I always like to see how much imagination you need to have to see how the name of a nebula aligns with what we see in the image. We’ve had the Elephant Trunk nebula, the Heart nebula, the Horsehead nebula, and Thor’s Helmet. Some are easier to see than others. But now we get to NGC 7635 – The Bubble Nebula. This is one of the easiest things to see.
The first question is, what caused the bubble? To the left of the center of the bubble is a large, bright star. It is thousands of times brighter than our sun and 45 times more massive. The winds and radiation coming off of this star is blowing gas and other dense material away, creating the bubble shape.
The second question is how big is the bubble? How about 7 light years across. It takes 7 years for light to travel the width of the bubble.
And finally, how far away is this bubble? Somewhere between 7,100 and 11,000 light years away.
- Processing Workflow: Narrowband
- HA: 60*600 seconds
- OIII: 60*600 seconds
- SII: 60*600 seconds
- Total Imaging Time: 30 hours
- Imaging Dates (6 nights):
With so many things to image in the night sky, I often don’t want to spend time revisiting old objects. Especially when I’ve already imaged an object twice before. I decided to give this one a go for the 3rd time and it didn’t disappoint.
All three images were taken with the same telescope: Meade LX200 12″ telescope. The drastic improvements were as follows:
- 2015: This was one of the first astrophotos I imaged. I used an unmodified Canon T1i digital camera connected to the telescope. In total, I had 28 frames, 90 seconds per frame, for a total imaging time of 84 minutes.
- 2018: I upgraded my camera to my current astrophotography camera: ZWO ASI 1600MM. This camera overcame the issues with standard DSLR cameras and the integrated filters.
- 2022: Between 2018 and 2022 I learned a lot and documented my process on this site. This is 30 hours of imaging data with each image being 10 minutes long. This allows for more signal, less noise, and greater details.
This image followed my standard Narrowband workflow very closely. I tried different options along the way, but the overall flow worked well for this object.
My HA and OIII images had a lot of bright signal areas on the edges of the bubble and in the nebula near the bubble. Running deconvolution should help add sharpness to those areas. I didn’t do this process on the SII image. The signal was too weak to bring out any additional clarity.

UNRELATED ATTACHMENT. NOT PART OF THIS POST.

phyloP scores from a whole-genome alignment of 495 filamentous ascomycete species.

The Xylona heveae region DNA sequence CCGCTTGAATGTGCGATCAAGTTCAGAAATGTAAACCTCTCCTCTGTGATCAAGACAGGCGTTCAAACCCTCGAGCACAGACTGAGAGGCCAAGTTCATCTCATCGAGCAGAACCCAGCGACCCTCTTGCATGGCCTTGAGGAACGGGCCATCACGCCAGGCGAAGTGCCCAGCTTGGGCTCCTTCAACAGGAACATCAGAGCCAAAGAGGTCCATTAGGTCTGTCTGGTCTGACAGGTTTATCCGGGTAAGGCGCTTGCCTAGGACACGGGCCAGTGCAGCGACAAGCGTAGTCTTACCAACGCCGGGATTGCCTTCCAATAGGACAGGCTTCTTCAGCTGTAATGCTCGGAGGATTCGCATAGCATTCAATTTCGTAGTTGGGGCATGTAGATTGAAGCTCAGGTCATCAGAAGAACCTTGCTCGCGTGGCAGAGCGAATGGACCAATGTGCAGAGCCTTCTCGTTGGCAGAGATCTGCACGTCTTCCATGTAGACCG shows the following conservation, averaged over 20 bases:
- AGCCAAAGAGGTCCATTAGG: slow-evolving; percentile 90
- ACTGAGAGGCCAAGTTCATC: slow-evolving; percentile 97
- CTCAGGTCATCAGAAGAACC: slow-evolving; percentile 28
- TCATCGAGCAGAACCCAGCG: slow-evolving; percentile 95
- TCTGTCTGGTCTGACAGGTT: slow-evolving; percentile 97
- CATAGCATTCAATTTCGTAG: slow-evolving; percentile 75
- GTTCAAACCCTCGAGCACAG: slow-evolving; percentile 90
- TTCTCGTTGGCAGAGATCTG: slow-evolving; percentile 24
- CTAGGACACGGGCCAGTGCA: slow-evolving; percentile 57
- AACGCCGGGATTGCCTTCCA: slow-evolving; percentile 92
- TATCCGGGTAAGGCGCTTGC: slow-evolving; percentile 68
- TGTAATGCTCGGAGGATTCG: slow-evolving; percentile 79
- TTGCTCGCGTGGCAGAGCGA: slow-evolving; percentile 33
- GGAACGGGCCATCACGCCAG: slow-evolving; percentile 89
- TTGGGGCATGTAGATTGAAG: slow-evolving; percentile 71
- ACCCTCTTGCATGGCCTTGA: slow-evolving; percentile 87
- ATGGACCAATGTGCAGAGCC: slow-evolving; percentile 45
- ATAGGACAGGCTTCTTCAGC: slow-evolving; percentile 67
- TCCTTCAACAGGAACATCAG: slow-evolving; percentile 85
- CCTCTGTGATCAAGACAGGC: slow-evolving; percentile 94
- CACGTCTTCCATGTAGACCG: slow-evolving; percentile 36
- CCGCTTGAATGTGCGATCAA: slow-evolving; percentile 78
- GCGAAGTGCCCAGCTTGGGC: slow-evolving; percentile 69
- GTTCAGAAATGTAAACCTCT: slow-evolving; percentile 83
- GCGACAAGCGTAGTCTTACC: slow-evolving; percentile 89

If you compare the edges of the bubble before and after deconvolution, you will see some added details.
I only opted to do deconvolution and the sharpening sections of this workflow. HDR Transformation didn’t provide much value as there weren’t wide ranges in the brightness/darkness of the image. I also skipped Dark Structure Enhance because there aren’t many prominent dark structurers in the image.
I then integrated the luminance with my RGB image using channel combination.
Once luminance is integrated, I used Curves Transformation to increase the overall color saturation.
The image still has too much green tint for my liking. I now use curves transformation to change/enhance the color. Before doing this, I need to create a mask to protect the stars.
I first needed a mask to protect the darker areas and the stars
- Use my original luminance image to create a star mask, using StarNet.
- Extract luminance from the current RGB image
- Use Histogram Transformation to clip shadows.
- Use PixelMath to subtract the star mask from the clipped luminance image.
- Apply the mask to the RGB image.
To enhance the color, I did the following:
- Increased the lightness (white line)
- Brightened darker blue areas (blue line)
- Brightened brighter red areas (red line)
The blue bubble area was a little dim. I wanted to increase the brightness. I first created a mask to only focus on the bright bubble core.
Once applied to the image, I increased the red and RGB curves lines slightly.
Overall, the central area could use a more pronounced blue color. It took me 3 steps to create thr right color mask
- I used the Color Mask script to create a mask for the blue color.
- I used Multiscale Linear Transformation to remove details from the first 5 layers. This blurs the mask
- I used range mask to create the final mask
Once applied to the image, I used the Color Saturation tool to increase the blue area.
Now that the image is done, I run one last noise reduction with ACDNR.
The bright star to the top right of the bubble has some interference patterns from my camera that I’m not happy with.
I use the GAME script to draw a circle around the star area. This creates a brightness mask that I apply to the image.
Using Curves Transformation, I brighten the red color channel in the darker areas of the graph. By brightening the red channel, the color will change without making the entire area darker.
This corrects that flaw in the image.